And it really did work.

There are a few (discrete) pictures below but as far as a description of what went on, or what was involved, this is all you’re going to get.

I am the soul of discretion.

The usual rules apply re the photos. Click on an image once, let it load, click on it again and you’ll get the full-size picture.

A thorn between two roses


The ice-sculpture in reception


Ahem, my drinks, before the food began to arrive


Two more roses


Nial and Owen





I am already looking forward to the 2012/13 Event Riders Association Ball!

I should get up

*sets the scene*

It is 9am Saturday.

I am propped up in my lovely, lovely bed with lovely, lovely clean bed-linen and my lovely, lovely new 12.5 Tog duvet.

I have tea.

I have cereal.

The iPod docking station is playing lovely, lovely music. Anemo’s ‘Music Box’, at the moment.

And I am thinking, pensively.

There’s much to do today.

I need to get up, shower, shave, teeth, get dressed and pack for a night away.

I am meeting a friend in Newbury for lunch. When we’re done with that she’ll be off to have things done to her. You know, hair, and all that.

I have to check in to a hotel in Newbury (no, not with the friend, you dirty-minded thing).

At about 6pm I need to do more bathroom-related things, then change in to my dinner suit, dress shirt, bow-tie (I hope I can remember how to tie it!) and shiny shoes.

I’m meeting my friend and a bunch of other people for some pre-event drinks, in the hotel reception.

And then we’re all going out to a Ball.

It’s the ‘Event Riders Association’ Ball.

We have a couple of taxis booked to get us there. And to get us back again afterwards.

Before we all turn in to pumpkins.


But before I can do any of those exciting things, there’s the most mundane – yet difficult – obstacle to overcome.

The ‘getting out of bed’.

Bugger me, it’s difficult.

Especially when ones bed is so comfortable. And warm. And cosy. And the music in here is so good. And…


You know.


I don’t actually have to get up


*snuggles back down*

Stunning, talented, fantastic horse for sale

Update: Enjoying a new home, almost instantly.



I haven’t been paid for this. I’m just putting this information in to the market/google for a close friend. I’m also wording this advert myself, but the wording is, of course, 100% verifiable and accurate.

Very, very sadly for sale owing to a relationship breakdown, one of the most-loved, best-mannered, most capable horses on our yard.

Soldier is a total star in every discipline.

In British Dressage he has amassed 45 Dressage points, in Show Jumping he has BSJA cash winnings and in British Eventing, has successfully competed up to and including Novice.

Soldier has also won in all Pony Club and Riding Club events including individuals, teams and National Championships.

Soldier has been in the same home for 9 years, during which he has helped take his current owner/rider from BE Intro to Novice – though she is now competing at Advanced level.

This is a serious, competitive horse, a quality dressage schoolmaster, who is excellently mannered in all respects. He needs to have a competent rider as he is capable of of sussing out a novice rider. Good to Box, Clip, Shoe etc.

Unfortunately, Soldier stands at 15.3hh, and if it wasn’t for his lack of height, I’d have him for myself in a flash.

He’s 15 years old and is bred as a TBxID, Sire: Miley.

Here’s how he looks when he’s working:

Goring Heath BE



London 2012 Olympic prices

It’s almost as if the organisers of the London 2012 Olympics are incapable of learning anything from anyone.

Earlier this month, the gaze of the equestrian world was focussed on the World Equestrian Games (WEG) in Kentucky USA.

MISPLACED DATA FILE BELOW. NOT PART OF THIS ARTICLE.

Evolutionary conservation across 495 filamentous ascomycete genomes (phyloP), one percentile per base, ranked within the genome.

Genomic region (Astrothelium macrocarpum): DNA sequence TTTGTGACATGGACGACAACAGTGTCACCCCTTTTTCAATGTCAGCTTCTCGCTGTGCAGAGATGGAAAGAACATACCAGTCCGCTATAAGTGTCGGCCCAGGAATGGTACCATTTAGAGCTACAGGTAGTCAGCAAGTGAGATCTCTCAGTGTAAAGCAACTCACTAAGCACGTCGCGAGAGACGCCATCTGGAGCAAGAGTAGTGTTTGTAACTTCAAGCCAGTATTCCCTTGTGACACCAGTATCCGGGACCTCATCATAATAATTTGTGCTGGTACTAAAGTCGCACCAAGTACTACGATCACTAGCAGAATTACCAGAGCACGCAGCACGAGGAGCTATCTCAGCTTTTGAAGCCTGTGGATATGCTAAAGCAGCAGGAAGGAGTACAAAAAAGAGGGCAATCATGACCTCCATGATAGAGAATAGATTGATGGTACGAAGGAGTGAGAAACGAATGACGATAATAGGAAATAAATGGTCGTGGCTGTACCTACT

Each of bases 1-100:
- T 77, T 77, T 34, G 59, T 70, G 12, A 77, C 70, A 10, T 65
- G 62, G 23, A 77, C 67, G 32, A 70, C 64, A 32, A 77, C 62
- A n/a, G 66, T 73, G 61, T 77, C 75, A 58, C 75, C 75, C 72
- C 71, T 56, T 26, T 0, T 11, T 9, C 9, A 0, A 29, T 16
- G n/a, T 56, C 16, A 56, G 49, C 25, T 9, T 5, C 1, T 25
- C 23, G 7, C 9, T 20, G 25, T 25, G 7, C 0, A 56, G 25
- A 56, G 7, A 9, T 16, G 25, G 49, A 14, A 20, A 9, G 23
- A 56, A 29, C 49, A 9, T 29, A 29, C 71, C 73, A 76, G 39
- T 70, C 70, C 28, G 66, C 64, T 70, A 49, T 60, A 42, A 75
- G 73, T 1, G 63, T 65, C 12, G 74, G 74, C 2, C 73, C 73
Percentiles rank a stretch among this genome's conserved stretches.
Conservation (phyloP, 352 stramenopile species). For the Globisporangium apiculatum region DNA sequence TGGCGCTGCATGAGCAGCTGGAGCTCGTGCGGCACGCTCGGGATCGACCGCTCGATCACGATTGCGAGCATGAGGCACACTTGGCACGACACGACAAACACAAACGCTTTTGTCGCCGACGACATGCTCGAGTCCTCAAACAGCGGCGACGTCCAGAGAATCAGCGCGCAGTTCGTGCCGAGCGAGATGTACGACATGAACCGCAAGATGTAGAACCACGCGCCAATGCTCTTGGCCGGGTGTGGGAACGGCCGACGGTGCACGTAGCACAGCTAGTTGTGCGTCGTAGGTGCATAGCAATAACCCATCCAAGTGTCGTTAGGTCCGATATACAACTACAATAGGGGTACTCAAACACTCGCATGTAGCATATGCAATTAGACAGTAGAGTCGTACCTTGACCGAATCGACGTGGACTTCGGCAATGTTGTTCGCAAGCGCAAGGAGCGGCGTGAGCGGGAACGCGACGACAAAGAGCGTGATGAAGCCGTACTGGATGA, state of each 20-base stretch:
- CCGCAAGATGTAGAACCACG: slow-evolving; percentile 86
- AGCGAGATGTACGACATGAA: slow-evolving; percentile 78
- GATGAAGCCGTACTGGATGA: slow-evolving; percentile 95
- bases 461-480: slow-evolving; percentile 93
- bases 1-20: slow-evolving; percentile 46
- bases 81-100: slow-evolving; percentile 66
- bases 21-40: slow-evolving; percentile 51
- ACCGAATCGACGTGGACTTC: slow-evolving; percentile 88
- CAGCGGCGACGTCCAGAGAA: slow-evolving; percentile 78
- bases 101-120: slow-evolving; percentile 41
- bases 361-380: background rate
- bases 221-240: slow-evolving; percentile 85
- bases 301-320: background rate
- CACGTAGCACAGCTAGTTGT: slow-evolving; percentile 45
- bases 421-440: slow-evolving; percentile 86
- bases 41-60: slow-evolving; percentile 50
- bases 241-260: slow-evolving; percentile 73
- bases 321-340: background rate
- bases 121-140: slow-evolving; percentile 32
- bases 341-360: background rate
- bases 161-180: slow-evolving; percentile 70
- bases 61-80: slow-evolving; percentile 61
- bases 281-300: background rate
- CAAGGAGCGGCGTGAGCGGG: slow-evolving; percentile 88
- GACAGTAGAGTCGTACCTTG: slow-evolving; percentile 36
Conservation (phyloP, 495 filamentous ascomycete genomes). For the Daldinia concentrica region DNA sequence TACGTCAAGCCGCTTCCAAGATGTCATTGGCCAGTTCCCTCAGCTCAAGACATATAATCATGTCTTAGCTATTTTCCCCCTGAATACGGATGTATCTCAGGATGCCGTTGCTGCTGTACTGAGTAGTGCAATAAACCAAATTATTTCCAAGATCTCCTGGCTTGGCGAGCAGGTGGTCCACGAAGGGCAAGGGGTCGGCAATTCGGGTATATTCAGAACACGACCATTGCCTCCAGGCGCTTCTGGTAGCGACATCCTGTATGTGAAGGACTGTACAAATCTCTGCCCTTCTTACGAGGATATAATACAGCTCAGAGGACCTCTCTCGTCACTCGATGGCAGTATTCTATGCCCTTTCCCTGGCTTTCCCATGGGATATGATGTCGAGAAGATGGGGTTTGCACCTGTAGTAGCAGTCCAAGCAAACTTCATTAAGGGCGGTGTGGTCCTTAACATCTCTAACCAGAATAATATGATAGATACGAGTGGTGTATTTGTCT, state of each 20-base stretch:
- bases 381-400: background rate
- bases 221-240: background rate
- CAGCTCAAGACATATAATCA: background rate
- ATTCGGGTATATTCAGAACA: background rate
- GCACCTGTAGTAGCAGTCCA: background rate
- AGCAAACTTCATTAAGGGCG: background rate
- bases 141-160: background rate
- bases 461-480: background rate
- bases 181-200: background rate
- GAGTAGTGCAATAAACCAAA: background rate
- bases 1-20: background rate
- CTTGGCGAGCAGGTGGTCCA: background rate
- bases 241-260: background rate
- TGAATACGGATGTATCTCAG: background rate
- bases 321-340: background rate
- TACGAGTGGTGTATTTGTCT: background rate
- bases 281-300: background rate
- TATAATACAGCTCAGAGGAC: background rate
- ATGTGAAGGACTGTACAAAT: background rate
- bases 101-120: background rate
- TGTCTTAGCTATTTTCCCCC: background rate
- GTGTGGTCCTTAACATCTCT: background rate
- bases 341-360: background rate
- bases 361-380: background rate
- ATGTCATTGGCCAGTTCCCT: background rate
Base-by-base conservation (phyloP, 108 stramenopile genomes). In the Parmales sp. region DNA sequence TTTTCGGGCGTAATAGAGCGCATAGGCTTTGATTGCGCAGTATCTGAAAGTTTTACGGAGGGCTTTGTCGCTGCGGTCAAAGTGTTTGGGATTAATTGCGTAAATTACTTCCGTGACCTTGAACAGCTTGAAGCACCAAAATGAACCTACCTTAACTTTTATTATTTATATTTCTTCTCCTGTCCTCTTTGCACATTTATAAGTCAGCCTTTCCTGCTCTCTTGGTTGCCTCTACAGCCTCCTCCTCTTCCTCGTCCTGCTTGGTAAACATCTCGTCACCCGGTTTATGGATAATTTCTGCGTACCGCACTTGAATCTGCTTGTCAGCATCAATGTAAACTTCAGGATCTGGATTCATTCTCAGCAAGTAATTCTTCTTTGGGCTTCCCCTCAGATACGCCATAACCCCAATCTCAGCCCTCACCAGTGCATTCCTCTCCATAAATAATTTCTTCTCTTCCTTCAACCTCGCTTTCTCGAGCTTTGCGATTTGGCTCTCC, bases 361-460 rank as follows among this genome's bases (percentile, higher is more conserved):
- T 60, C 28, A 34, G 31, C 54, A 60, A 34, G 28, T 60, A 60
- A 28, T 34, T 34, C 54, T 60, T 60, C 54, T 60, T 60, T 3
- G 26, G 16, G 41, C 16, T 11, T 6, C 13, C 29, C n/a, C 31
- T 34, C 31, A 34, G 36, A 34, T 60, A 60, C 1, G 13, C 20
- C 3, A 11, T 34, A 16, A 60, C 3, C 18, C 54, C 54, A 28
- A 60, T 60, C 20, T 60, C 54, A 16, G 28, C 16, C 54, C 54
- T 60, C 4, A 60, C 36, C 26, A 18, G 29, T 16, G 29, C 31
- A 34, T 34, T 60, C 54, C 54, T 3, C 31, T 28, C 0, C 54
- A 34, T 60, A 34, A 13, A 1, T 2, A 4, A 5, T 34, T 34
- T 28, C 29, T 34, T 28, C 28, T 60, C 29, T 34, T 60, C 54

The WEG is the World Cup of all equestrian disciplines. Like other World Cup competitions, the WEG is held every four years; the venue changes on a ‘bid’ basis, this is also like other World Cup competitions.

In terms of competition ‘difficulty’, the WEG is a CCI**** (four star) competition, this is the highest degree of difficulty in the equestrian world.

The only other four star competitions in the normal *annual* Eventing calendar are:

Lexington (US), April
Badminton (GB), March
Luhmuhlen (DE), June
Burghley (GB), Sep
Pau (FR), November
Adelaide (AUS), November

To this list we have to add the two four star events that occur on a periodic basis:

WEG (US), October 2010
Olympics (GB), July 2012

Let’s add, to the list of *annual* four star events some additional information:

Lexington (US), April US$50 (incl car parking) – £31
Badminton (GB), March £101 (incl car parking) – £101
Luhmuhlen (DE), June €80 (incl car parking)  – £70
Burghley (GB), Sep £70 (incl car parking) – £70
Pau (FR), November €51 (for VIP pass incl car parking) – £45
Adelaide (AUS), November A$80 (incl car parking) – £50

This tells us that, for those of us in Europe, amongst the annual four star competitions, Badminton Horse Trials is exceptionally poor value.

Elsewhere in Europe, Pau, Luhmuhlen and Burghley all seem to be more or less in the same financial ballpark.

So we have a market.

Let’s add to the marketplace, the prices for this year’s WEG in Ketucky: £200 (incl car parking).

Fucking… ouch!! That’s painful.

OK, so now let’s add the final ingredient, the prices for the London 2012 Eventing competition: £275 (*not* incl car parking).

Fucking, fucking, fucking OUCH!!!

A point of clarification: the prices for four star Eventing competitions are not set by the local/national discipline. Oh no.

The prices for four star Events are set by the sport’s international governing body, the Federation Equestre Internationale (FEI).

Unfortunately, the organisers of this year’s WEG have taken a financial hammering. According to today’s Sunday Telegraph, the FEI managed to sell just 52% of their tickets.

I can’t help wondering how many of the £275 tickets the FEI reckon they’re going to sell.

I’m seriously pissed off with the FEI, they seem to be guilty of what the Americans call ‘price gouging’.

The prices the FEI charged for the CIC*** (three star) competition at this year’s Gatcombe Horse Trials were absolutely criminal.

What is it with sport governing bodies that seems the make them see the punters as nothing more than cash cows?